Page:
The AAA Foundation for traffic safety ordered a handful of studies that assess the effects marijuana legalization had on driving safety. The studies arrived at a number of worrisome conclusions. Fatal crashes involving drivers who used marijuana doubled since the state lifted the ban. Also, researchers found the marijuana blood limit allowed for driving, known as per se limits, is arbitrary and not based on actual science.
Since November 2012, the state of Washington passed by popular vote the ballot Initiative 502 allowing adults over 21 to legally possess up to 1 ounce of marijuana for personal use. Overall, the new law proved extremely successful. Sure, the people wanted it, but it proved to be one of those laws whose social impact was unexpectedly positive. According to a report issued by the Drug Policy Alliance, since the passage of I-502:
- Filings for low-level marijuana offenses are down 98% for adults 21 and older. All categories of marijuana law violations are down 63% and marijuana-related convictions are down 81%.
- The state is now saving millions of dollars in law enforcement resources that were previously used to enforce marijuana laws.
- Violent crime has decreased in Washington and other crime rates have remained stable since the passage of I-502.
- Washington has collected nearly $83 million in marijuana tax revenues. These revenues are funding substance abuse prevention and treatment programs, youth and adult drug education, community health care services, and academic research and evaluation on the effects of marijuana legalization in the state.
- The number of traffic fatalities remained stable in the first year that adult possession was legalized.
- Youth marijuana use has not increased since the passage of I-502.
- Washington voters continue to support marijuana legalization. Fifty-six% continue to approve of the state’s marijuana law – about the same as when it was approved in 2012 – while only 37% oppose, a decrease of 7 points since the election of 2012. More than three-quarters (77%) believe the law has had either a positive impact or no effect on their lives.
Although DPA reports a stable number of traffic fatalities after the law was passed, one of the studies commissioned by the AAA Foundation seems to firmly disagree.
To this day, it's still not clear what's the prevalence of driving after marijuana use, but since January 2016 we know a bit better. The Washington Traffic Safety Commission (WTSC) issued a public database containing toxicology tests for THC performed on drivers involved in fatal crashes in the state of Washington.
From 2010 through 2013, the estimated number and proportion of drivers involved in fatal crashes who had a detectable concentration of THC in their blood ranged from a low of 48 (7.9%) to a high of 53 (8.5%). Both number and proportion doubled from 49 (8.3%) in 2013 to 106 (17.0%) in 2014. All other things being equal, the findings suggest that fatalities related to marijuana use doubled nine months later after I-502 was passed.
Take the outcomes with a grain of salt, though. Only 34% of the fatal crashes included in the WTSC database involved drivers who used only marijuana and nothing else.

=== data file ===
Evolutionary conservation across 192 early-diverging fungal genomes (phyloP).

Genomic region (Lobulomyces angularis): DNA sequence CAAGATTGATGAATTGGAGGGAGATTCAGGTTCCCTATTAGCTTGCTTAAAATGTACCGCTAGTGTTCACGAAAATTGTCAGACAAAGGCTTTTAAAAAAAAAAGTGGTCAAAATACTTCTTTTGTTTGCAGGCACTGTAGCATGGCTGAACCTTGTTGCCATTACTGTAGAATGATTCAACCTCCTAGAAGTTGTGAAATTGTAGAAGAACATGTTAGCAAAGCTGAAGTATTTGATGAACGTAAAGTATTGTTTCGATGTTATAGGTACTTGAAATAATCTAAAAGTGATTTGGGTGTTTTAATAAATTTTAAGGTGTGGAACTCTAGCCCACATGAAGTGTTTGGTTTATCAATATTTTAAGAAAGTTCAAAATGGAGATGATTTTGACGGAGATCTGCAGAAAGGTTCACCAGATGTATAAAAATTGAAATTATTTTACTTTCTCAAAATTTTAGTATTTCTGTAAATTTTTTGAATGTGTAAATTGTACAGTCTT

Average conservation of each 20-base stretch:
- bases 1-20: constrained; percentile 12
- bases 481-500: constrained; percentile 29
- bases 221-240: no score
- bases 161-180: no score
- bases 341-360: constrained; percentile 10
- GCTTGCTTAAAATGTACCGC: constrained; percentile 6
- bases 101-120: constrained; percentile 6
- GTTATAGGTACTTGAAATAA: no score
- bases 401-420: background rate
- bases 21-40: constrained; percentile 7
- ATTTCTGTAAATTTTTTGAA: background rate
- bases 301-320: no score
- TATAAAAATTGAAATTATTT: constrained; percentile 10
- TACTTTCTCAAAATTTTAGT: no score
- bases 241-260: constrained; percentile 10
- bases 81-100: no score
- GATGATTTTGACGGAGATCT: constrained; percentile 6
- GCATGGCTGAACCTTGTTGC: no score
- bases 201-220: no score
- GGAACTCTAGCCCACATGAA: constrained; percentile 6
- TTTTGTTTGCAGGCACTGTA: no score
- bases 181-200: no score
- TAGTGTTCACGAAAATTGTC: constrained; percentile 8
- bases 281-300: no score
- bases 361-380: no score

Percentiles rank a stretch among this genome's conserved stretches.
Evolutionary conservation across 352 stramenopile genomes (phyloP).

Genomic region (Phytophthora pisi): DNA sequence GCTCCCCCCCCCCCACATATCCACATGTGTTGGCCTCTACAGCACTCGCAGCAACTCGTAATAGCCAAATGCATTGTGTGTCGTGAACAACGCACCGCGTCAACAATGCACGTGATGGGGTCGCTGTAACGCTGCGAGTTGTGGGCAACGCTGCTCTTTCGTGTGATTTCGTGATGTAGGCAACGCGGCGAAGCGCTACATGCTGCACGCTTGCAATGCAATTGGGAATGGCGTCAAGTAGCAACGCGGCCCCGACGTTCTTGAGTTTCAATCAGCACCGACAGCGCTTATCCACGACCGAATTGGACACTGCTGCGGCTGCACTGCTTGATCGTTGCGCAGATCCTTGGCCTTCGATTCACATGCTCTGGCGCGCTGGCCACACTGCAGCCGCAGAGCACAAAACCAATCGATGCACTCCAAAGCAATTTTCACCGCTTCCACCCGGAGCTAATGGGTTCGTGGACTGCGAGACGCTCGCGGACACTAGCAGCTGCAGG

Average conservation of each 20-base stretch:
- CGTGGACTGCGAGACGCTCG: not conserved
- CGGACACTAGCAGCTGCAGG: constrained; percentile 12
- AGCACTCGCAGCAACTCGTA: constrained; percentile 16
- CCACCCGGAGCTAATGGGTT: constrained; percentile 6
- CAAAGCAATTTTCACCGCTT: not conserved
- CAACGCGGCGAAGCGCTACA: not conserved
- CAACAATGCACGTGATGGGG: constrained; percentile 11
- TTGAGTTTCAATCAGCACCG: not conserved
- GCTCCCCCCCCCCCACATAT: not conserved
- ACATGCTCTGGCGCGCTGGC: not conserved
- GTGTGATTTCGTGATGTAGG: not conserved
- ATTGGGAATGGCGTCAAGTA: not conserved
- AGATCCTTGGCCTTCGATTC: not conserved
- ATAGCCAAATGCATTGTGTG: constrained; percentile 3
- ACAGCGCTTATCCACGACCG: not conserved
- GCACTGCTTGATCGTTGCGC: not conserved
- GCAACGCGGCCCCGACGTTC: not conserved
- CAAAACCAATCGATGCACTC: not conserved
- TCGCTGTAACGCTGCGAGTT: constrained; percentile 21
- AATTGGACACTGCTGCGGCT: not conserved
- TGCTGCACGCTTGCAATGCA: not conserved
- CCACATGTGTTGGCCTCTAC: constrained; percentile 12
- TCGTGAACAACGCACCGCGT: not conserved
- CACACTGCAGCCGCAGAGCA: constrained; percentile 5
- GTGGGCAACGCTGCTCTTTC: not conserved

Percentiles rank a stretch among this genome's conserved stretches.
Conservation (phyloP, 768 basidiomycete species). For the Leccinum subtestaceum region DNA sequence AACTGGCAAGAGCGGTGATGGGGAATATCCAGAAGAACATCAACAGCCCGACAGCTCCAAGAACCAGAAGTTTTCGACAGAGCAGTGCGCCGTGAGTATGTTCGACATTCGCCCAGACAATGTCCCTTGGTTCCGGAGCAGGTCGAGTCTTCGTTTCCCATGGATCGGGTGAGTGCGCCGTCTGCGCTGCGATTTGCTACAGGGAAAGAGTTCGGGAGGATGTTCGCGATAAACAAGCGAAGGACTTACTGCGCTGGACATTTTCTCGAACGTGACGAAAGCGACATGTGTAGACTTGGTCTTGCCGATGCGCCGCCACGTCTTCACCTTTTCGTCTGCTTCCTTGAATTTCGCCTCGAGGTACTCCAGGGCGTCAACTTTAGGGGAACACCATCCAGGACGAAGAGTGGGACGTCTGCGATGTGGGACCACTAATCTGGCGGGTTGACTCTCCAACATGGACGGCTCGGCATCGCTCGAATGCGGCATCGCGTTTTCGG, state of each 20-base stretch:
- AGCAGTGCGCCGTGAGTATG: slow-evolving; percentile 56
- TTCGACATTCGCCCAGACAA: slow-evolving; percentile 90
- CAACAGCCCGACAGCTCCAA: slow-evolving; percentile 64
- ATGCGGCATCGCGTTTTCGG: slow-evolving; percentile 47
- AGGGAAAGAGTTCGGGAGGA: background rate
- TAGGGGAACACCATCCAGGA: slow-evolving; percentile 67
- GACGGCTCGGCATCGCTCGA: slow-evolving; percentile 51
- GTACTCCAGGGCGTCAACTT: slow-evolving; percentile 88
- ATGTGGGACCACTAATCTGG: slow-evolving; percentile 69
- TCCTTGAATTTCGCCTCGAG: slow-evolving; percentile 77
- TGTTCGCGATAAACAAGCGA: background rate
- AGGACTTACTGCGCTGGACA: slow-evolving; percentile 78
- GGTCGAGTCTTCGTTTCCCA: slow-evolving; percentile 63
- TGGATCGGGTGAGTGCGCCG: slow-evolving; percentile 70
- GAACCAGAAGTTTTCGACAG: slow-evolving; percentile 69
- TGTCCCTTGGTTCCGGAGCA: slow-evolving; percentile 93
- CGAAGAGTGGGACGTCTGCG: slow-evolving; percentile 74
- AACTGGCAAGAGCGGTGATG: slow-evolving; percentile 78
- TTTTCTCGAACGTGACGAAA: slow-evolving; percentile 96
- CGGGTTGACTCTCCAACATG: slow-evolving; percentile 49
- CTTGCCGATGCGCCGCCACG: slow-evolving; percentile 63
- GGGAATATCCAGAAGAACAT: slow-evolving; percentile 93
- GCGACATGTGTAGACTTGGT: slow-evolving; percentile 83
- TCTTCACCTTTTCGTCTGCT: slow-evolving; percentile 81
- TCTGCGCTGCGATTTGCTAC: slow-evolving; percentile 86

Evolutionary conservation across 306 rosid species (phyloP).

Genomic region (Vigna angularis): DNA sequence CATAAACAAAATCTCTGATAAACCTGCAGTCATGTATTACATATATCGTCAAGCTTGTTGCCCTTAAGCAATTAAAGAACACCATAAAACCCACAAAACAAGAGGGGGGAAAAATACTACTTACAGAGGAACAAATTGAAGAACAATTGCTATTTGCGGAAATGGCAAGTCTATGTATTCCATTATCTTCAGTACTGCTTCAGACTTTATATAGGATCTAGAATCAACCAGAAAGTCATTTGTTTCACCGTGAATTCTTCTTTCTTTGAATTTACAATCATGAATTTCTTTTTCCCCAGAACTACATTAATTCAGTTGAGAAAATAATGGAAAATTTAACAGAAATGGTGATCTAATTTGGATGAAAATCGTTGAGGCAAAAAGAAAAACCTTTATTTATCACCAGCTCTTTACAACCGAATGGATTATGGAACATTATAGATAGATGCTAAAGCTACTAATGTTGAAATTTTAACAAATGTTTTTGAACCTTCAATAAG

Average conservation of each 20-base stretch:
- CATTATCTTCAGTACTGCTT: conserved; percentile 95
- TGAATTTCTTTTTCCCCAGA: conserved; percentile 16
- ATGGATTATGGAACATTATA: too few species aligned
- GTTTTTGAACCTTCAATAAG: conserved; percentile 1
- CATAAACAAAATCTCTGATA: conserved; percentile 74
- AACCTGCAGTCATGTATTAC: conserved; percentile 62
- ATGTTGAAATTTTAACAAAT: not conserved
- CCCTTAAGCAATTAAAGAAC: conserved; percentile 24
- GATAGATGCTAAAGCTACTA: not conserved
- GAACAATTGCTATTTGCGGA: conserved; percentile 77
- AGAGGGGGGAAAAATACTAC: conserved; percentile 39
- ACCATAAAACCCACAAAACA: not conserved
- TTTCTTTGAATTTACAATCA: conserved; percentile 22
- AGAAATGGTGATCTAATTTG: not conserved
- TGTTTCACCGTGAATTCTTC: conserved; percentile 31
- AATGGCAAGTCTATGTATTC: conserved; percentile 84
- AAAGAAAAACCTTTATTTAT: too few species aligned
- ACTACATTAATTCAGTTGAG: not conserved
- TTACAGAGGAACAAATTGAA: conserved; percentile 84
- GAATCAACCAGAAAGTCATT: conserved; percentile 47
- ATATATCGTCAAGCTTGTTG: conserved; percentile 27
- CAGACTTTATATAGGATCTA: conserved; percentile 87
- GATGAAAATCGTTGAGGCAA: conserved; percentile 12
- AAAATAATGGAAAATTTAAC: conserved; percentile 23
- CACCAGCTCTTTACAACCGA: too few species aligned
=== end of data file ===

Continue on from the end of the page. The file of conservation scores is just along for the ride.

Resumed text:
It's true, however, that marijuana significantly impairs judgment, motor coordination, and reaction time. So does alcohol, though. The state of Washington prohibits the operation of a motor vehicle by a driver that has a .08 percent or higher blood alcohol concentration (BAC). A similar prohibition was passed for marijuana use, namely drivers aren't allowed to drive with more than 5 nanograms of THC per milliliter of blood.
Marijuana and THC don't metabolize the same, though. A second AAA study found THC levels in the blood could not accurately predict driving performance.
The researchers used data from the police involving people arrested for driving under the influence of THC. Two types of tests are commonly used by law enforcement to gauge marijuana-related driving impairment. There's the classic Standardized Field Sobriety Test where you have to walk down a line, touch your nose with the hand while one leg's in the air etc. This so-called standard field sobriety test has been shown to catch 88 percent of drivers under the influence of alcohol. Then there's THC blood measurement, that's supposedly meant to gauge driving impairment in an objective manner.
When researchers compared the two test results for the same people, they found a substantial number of drivers who failed the THC tests actually passed the physical one. These findings seem to confirm a 2012 study published in the journal Psychopharmacology which found only 30 percent of people under the influence of THC failed the field test.
"All of the candidate THC concentration thresholds examined would have misclassified a substantial number of driver as impaired who did not demonstrate impairment on the SFST, and would have misclassified a substantial number of drivers as unimpaired who did demonstrate impairment on the SFST," the researchers concluded.
In other words, some could take a toke and drive safely, yet fail the test and face criminal charges. At the same time, some would smoke, pass the THC test but obviously fail at driving. "Based on this analysis, a quantitative threshold for per se laws for THC following cannabis use cannot be scientifically supported," the researchers say. The same is likely happening in Montana and Colorado, as well.
We need a better way to objectively gauge safe marijuana driving levels. Until then, the AAA urges law enforcement to stick to the Standardized Field Sobriety Test only.